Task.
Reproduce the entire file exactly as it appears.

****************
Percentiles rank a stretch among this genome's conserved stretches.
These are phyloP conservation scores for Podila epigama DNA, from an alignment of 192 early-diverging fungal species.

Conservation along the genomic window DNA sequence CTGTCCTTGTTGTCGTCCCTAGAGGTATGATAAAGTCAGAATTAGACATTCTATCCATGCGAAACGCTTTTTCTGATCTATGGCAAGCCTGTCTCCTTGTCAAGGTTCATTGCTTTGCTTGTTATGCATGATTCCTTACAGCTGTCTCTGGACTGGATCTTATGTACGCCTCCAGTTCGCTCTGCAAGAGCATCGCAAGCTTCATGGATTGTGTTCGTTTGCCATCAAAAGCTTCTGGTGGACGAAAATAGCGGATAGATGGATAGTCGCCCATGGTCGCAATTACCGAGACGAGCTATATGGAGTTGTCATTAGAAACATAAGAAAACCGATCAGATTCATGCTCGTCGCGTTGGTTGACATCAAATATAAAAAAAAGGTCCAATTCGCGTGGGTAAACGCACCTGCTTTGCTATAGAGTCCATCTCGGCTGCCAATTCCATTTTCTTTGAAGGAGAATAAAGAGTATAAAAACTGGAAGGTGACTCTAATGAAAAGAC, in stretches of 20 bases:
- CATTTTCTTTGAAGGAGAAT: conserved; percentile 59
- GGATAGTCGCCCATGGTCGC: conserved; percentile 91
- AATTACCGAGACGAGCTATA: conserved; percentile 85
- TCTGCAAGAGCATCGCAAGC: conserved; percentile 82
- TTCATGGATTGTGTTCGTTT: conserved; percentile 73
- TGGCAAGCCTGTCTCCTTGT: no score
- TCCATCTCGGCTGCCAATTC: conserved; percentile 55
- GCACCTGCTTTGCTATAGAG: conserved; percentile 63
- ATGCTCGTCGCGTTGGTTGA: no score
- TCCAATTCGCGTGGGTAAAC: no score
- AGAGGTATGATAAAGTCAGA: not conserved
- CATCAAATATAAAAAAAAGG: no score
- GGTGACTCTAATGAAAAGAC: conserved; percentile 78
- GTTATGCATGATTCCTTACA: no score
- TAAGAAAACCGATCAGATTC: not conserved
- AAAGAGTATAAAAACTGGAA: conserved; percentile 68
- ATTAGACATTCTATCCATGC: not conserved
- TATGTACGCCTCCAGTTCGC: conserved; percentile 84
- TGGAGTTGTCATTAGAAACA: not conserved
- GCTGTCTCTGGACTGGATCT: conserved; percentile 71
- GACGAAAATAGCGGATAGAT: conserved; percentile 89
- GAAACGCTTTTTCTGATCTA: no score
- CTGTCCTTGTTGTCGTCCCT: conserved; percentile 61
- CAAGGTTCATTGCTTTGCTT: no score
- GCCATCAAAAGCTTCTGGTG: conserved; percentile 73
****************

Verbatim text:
Percentiles rank a stretch among this genome's conserved stretches.
These are phyloP conservation scores for Podila epigama DNA, from an alignment of 192 early-diverging fungal species.

Conservation along the genomic window DNA sequence CTGTCCTTGTTGTCGTCCCTAGAGGTATGATAAAGTCAGAATTAGACATTCTATCCATGCGAAACGCTTTTTCTGATCTATGGCAAGCCTGTCTCCTTGTCAAGGTTCATTGCTTTGCTTGTTATGCATGATTCCTTACAGCTGTCTCTGGACTGGATCTTATGTACGCCTCCAGTTCGCTCTGCAAGAGCATCGCAAGCTTCATGGATTGTGTTCGTTTGCCATCAAAAGCTTCTGGTGGACGAAAATAGCGGATAGATGGATAGTCGCCCATGGTCGCAATTACCGAGACGAGCTATATGGAGTTGTCATTAGAAACATAAGAAAACCGATCAGATTCATGCTCGTCGCGTTGGTTGACATCAAATATAAAAAAAAGGTCCAATTCGCGTGGGTAAACGCACCTGCTTTGCTATAGAGTCCATCTCGGCTGCCAATTCCATTTTCTTTGAAGGAGAATAAAGAGTATAAAAACTGGAAGGTGACTCTAATGAAAAGAC, in stretches of 20 bases:
- CATTTTCTTTGAAGGAGAAT: conserved; percentile 59
- GGATAGTCGCCCATGGTCGC: conserved; percentile 91
- AATTACCGAGACGAGCTATA: conserved; percentile 85
- TCTGCAAGAGCATCGCAAGC: conserved; percentile 82
- TTCATGGATTGTGTTCGTTT: conserved; percentile 73
- TGGCAAGCCTGTCTCCTTGT: no score
- TCCATCTCGGCTGCCAATTC: conserved; percentile 55
- GCACCTGCTTTGCTATAGAG: conserved; percentile 63
- ATGCTCGTCGCGTTGGTTGA: no score
- TCCAATTCGCGTGGGTAAAC: no score
- AGAGGTATGATAAAGTCAGA: not conserved
- CATCAAATATAAAAAAAAGG: no score
- GGTGACTCTAATGAAAAGAC: conserved; percentile 78
- GTTATGCATGATTCCTTACA: no score
- TAAGAAAACCGATCAGATTC: not conserved
- AAAGAGTATAAAAACTGGAA: conserved; percentile 68
- ATTAGACATTCTATCCATGC: not conserved
- TATGTACGCCTCCAGTTCGC: conserved; percentile 84
- TGGAGTTGTCATTAGAAACA: not conserved
- GCTGTCTCTGGACTGGATCT: conserved; percentile 71
- GACGAAAATAGCGGATAGAT: conserved; percentile 89
- GAAACGCTTTTTCTGATCTA: no score
- CTGTCCTTGTTGTCGTCCCT: conserved; percentile 61
- CAAGGTTCATTGCTTTGCTT: no score
- GCCATCAAAAGCTTCTGGTG: conserved; percentile 73